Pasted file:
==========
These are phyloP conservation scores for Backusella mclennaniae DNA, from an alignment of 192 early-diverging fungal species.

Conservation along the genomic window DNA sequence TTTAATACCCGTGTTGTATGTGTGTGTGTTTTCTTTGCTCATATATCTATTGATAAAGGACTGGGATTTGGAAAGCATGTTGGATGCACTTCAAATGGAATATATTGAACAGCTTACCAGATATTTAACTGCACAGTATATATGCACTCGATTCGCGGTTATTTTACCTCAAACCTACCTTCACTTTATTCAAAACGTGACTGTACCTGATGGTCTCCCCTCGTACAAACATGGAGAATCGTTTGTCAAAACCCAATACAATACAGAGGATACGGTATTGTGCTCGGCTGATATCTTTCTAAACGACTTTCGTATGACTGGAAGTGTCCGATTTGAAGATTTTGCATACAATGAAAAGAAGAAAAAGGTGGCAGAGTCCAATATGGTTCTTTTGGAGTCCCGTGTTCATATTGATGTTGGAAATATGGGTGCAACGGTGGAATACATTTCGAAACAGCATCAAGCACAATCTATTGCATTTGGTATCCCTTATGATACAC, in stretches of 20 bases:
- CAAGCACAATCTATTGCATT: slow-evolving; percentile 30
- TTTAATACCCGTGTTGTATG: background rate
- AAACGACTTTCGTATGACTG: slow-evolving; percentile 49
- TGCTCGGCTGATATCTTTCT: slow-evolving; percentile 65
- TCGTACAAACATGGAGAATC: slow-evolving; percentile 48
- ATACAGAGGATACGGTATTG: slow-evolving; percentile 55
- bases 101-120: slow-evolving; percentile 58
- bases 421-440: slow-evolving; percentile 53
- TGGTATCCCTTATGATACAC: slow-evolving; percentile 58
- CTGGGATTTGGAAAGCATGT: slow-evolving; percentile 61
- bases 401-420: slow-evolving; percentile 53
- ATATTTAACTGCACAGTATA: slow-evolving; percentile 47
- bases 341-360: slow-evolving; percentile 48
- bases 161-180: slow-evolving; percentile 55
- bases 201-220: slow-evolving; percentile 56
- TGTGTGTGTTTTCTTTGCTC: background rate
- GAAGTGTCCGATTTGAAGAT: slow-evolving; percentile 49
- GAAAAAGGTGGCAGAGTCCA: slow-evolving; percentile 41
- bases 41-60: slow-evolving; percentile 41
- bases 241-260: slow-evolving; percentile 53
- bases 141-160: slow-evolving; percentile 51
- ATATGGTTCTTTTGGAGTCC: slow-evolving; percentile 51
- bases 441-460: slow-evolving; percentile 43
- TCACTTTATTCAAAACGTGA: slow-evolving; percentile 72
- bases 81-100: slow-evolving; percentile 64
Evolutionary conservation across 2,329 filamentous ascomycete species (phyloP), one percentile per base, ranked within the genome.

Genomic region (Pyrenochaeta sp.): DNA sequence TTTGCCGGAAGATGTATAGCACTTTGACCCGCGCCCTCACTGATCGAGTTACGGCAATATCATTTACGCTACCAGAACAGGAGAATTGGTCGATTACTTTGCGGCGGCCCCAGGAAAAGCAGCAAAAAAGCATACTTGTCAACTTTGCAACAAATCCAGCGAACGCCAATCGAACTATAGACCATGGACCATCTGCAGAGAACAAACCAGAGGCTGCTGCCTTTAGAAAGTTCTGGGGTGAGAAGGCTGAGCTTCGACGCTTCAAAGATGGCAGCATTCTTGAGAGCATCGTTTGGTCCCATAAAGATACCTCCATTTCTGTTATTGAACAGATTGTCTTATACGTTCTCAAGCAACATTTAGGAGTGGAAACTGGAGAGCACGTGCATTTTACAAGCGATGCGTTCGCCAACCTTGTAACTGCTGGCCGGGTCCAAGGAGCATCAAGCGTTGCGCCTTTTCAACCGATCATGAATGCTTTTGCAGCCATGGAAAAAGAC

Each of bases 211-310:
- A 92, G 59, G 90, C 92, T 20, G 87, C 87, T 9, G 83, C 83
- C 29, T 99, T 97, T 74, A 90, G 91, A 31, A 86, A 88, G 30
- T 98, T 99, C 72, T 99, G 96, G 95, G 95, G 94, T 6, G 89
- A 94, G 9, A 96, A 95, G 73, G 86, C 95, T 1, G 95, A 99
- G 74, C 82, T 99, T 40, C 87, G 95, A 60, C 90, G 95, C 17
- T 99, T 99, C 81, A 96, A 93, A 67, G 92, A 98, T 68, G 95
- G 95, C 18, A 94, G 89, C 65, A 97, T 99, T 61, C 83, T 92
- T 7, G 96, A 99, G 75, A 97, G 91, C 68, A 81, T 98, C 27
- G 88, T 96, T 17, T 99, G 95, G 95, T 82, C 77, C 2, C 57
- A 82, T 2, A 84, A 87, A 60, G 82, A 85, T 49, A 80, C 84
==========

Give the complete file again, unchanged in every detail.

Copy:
These are phyloP conservation scores for Backusella mclennaniae DNA, from an alignment of 192 early-diverging fungal species.

Conservation along the genomic window DNA sequence TTTAATACCCGTGTTGTATGTGTGTGTGTTTTCTTTGCTCATATATCTATTGATAAAGGACTGGGATTTGGAAAGCATGTTGGATGCACTTCAAATGGAATATATTGAACAGCTTACCAGATATTTAACTGCACAGTATATATGCACTCGATTCGCGGTTATTTTACCTCAAACCTACCTTCACTTTATTCAAAACGTGACTGTACCTGATGGTCTCCCCTCGTACAAACATGGAGAATCGTTTGTCAAAACCCAATACAATACAGAGGATACGGTATTGTGCTCGGCTGATATCTTTCTAAACGACTTTCGTATGACTGGAAGTGTCCGATTTGAAGATTTTGCATACAATGAAAAGAAGAAAAAGGTGGCAGAGTCCAATATGGTTCTTTTGGAGTCCCGTGTTCATATTGATGTTGGAAATATGGGTGCAACGGTGGAATACATTTCGAAACAGCATCAAGCACAATCTATTGCATTTGGTATCCCTTATGATACAC, in stretches of 20 bases:
- CAAGCACAATCTATTGCATT: slow-evolving; percentile 30
- TTTAATACCCGTGTTGTATG: background rate
- AAACGACTTTCGTATGACTG: slow-evolving; percentile 49
- TGCTCGGCTGATATCTTTCT: slow-evolving; percentile 65
- TCGTACAAACATGGAGAATC: slow-evolving; percentile 48
- ATACAGAGGATACGGTATTG: slow-evolving; percentile 55
- bases 101-120: slow-evolving; percentile 58
- bases 421-440: slow-evolving; percentile 53
- TGGTATCCCTTATGATACAC: slow-evolving; percentile 58
- CTGGGATTTGGAAAGCATGT: slow-evolving; percentile 61
- bases 401-420: slow-evolving; percentile 53
- ATATTTAACTGCACAGTATA: slow-evolving; percentile 47
- bases 341-360: slow-evolving; percentile 48
- bases 161-180: slow-evolving; percentile 55
- bases 201-220: slow-evolving; percentile 56
- TGTGTGTGTTTTCTTTGCTC: background rate
- GAAGTGTCCGATTTGAAGAT: slow-evolving; percentile 49
- GAAAAAGGTGGCAGAGTCCA: slow-evolving; percentile 41
- bases 41-60: slow-evolving; percentile 41
- bases 241-260: slow-evolving; percentile 53
- bases 141-160: slow-evolving; percentile 51
- ATATGGTTCTTTTGGAGTCC: slow-evolving; percentile 51
- bases 441-460: slow-evolving; percentile 43
- TCACTTTATTCAAAACGTGA: slow-evolving; percentile 72
- bases 81-100: slow-evolving; percentile 64
Evolutionary conservation across 2,329 filamentous ascomycete species (phyloP), one percentile per base, ranked within the genome.

Genomic region (Pyrenochaeta sp.): DNA sequence TTTGCCGGAAGATGTATAGCACTTTGACCCGCGCCCTCACTGATCGAGTTACGGCAATATCATTTACGCTACCAGAACAGGAGAATTGGTCGATTACTTTGCGGCGGCCCCAGGAAAAGCAGCAAAAAAGCATACTTGTCAACTTTGCAACAAATCCAGCGAACGCCAATCGAACTATAGACCATGGACCATCTGCAGAGAACAAACCAGAGGCTGCTGCCTTTAGAAAGTTCTGGGGTGAGAAGGCTGAGCTTCGACGCTTCAAAGATGGCAGCATTCTTGAGAGCATCGTTTGGTCCCATAAAGATACCTCCATTTCTGTTATTGAACAGATTGTCTTATACGTTCTCAAGCAACATTTAGGAGTGGAAACTGGAGAGCACGTGCATTTTACAAGCGATGCGTTCGCCAACCTTGTAACTGCTGGCCGGGTCCAAGGAGCATCAAGCGTTGCGCCTTTTCAACCGATCATGAATGCTTTTGCAGCCATGGAAAAAGAC

Each of bases 211-310:
- A 92, G 59, G 90, C 92, T 20, G 87, C 87, T 9, G 83, C 83
- C 29, T 99, T 97, T 74, A 90, G 91, A 31, A 86, A 88, G 30
- T 98, T 99, C 72, T 99, G 96, G 95, G 95, G 94, T 6, G 89
- A 94, G 9, A 96, A 95, G 73, G 86, C 95, T 1, G 95, A 99
- G 74, C 82, T 99, T 40, C 87, G 95, A 60, C 90, G 95, C 17
- T 99, T 99, C 81, A 96, A 93, A 67, G 92, A 98, T 68, G 95
- G 95, C 18, A 94, G 89, C 65, A 97, T 99, T 61, C 83, T 92
- T 7, G 96, A 99, G 75, A 97, G 91, C 68, A 81, T 98, C 27
- G 88, T 96, T 17, T 99, G 95, G 95, T 82, C 77, C 2, C 57
- A 82, T 2, A 84, A 87, A 60, G 82, A 85, T 49, A 80, C 84